Finnish Nobel Peace laureate Martti Ahtisaari on Friday said he believed Myanmar’s reformist government could win the Nobel Peace Prize, as Helsinki announced 6.5 million euros (US$8.4 million) in development aid to the country.
Ahtisaari met in Helsinki with reformist Burmese President Thein Sein during his landmark 10-day visit to Europe aimed at forging stronger political and economic ties between the former pariah state and the West.
The former Finnish president said he believed Myanmar’s government was a “serious candidate” for the Nobel peace award if the democratic transition it had undertaken was completed.
Ahtisaari himself won the Nobel Peace Prize in 2008 for his role as a mediator in several international conflicts.
Under Thein Sein, the Myanmar government had been able to “get results faster than, for example, an interim government” would have, he said.
He urged Thein Sein to continue efforts to transform the country, saying change could only come from within.
Also on Friday, Finnish President Sauli Niinistoe announced a 6.5 million euro aid package after meeting the Myanmar leader.
“Finland is willing to reach out” to Myanmar, Niinistoe said at a joint press conference with the former general.
The aid would be distributed between next year and 2016, a Finnish diplomatic source said.
“Steps have been taken to improve human rights,” Niinistoe said of the reforms that have prompted the EU to suspend all sanctions apart from an arms embargo.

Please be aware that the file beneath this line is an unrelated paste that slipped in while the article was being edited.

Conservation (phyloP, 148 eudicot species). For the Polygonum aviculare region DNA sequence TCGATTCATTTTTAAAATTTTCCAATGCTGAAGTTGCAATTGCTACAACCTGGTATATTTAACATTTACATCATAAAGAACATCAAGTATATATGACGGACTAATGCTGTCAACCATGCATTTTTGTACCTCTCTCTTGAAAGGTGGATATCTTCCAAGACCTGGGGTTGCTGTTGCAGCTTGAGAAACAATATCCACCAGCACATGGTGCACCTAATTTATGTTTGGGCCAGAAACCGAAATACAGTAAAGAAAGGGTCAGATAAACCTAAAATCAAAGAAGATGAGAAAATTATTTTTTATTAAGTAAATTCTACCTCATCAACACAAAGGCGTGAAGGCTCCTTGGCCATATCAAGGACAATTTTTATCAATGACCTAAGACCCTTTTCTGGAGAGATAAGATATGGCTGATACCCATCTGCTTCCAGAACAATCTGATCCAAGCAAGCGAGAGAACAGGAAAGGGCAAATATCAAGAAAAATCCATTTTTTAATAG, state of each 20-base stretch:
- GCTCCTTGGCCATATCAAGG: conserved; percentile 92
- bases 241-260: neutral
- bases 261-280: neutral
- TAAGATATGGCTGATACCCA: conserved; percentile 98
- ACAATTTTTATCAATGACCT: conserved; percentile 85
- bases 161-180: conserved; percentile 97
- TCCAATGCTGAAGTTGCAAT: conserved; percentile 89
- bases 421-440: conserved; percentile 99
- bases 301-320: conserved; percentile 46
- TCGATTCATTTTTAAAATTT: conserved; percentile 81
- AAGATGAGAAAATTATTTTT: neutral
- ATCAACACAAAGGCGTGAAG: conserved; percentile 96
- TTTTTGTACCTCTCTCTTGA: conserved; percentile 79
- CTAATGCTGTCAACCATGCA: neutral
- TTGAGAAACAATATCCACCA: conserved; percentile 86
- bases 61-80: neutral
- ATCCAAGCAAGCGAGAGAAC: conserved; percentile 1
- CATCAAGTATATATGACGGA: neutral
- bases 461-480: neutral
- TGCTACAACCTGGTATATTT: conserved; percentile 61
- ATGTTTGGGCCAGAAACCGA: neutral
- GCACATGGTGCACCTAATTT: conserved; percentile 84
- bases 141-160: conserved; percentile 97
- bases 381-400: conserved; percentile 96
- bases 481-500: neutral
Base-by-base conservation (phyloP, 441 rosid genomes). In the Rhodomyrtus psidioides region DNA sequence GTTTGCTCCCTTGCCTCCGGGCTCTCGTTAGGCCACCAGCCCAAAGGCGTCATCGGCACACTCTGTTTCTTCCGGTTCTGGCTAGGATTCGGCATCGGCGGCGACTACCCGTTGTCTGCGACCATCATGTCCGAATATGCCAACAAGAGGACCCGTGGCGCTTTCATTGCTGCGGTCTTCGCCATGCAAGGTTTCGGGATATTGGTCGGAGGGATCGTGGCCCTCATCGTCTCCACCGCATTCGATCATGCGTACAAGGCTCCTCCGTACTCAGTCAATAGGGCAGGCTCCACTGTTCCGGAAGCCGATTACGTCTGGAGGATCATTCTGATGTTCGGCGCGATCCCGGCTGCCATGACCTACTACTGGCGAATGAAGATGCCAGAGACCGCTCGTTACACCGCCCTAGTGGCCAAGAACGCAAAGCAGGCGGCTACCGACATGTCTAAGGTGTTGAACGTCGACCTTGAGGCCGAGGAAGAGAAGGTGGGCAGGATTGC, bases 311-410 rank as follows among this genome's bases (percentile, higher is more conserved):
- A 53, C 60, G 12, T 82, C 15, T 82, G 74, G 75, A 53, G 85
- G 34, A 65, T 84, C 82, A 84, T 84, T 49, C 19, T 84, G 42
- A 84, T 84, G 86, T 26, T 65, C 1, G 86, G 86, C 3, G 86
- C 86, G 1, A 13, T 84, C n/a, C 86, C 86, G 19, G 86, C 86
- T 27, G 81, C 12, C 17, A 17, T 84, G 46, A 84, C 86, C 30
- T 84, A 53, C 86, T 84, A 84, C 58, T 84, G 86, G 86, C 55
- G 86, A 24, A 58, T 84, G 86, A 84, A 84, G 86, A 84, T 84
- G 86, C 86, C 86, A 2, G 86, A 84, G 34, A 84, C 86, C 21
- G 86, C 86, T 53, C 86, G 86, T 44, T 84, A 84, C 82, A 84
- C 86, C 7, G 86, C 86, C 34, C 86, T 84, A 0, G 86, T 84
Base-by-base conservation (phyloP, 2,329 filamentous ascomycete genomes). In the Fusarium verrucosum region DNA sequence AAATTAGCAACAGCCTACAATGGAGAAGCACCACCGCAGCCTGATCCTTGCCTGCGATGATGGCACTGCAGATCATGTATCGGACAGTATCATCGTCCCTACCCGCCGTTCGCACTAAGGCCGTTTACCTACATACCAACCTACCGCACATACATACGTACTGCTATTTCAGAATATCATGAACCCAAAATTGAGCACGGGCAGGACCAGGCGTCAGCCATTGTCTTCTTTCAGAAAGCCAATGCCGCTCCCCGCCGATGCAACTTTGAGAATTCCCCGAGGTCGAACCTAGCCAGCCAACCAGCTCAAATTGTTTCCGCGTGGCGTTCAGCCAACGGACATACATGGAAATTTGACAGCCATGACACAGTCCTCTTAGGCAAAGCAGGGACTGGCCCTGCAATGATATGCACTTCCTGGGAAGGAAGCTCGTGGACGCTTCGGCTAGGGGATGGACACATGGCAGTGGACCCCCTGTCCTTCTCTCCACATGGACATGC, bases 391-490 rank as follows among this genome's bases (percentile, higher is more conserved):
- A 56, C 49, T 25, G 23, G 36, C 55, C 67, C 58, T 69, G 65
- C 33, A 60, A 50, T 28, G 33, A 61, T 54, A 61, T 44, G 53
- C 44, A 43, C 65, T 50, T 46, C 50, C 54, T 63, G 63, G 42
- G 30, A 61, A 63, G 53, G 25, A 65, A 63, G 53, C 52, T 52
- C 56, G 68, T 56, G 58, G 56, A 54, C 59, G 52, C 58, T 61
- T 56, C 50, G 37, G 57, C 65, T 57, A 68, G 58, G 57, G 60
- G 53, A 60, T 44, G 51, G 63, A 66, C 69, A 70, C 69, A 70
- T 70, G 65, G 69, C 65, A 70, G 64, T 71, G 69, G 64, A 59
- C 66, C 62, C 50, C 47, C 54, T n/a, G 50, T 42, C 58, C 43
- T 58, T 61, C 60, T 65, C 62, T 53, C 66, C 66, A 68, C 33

The US has also dismantled key trade and investment sanctions against the Southeast Asian country.
Speaking on the economy, Thein Sein invited Finnish entrepreneurs to “work together with Myanmar in order to strengthen investment.”
Thein Sein will also try to reap the fruits of his liberalization policies as he visits Austria, Belgium and Italy before returning home on Friday.
He started his trip in Norway earlier this week, following Myanmar opposition leader Aung San Suu Kyi’s own milestone visit to the country last year, where she was finally able to accept her 1991 Nobel Peace Prize in person after spending years under house arrest.
Meanwhile, Thein Sein says the country’s military is likely to retain its quota of seats in Parliament through the next election in 2015.
During a visit to Finland on Friday, Thein Sein said that the military has a role in shaping the country’s future and is not likely to lose its allotment of 25 percent of the seats just yet.
Thein Sein said through an interpreter that “there will likely be a gradual decrease [of military power in Parliament], but I cannot ensure that this could happen before 2015 elections.”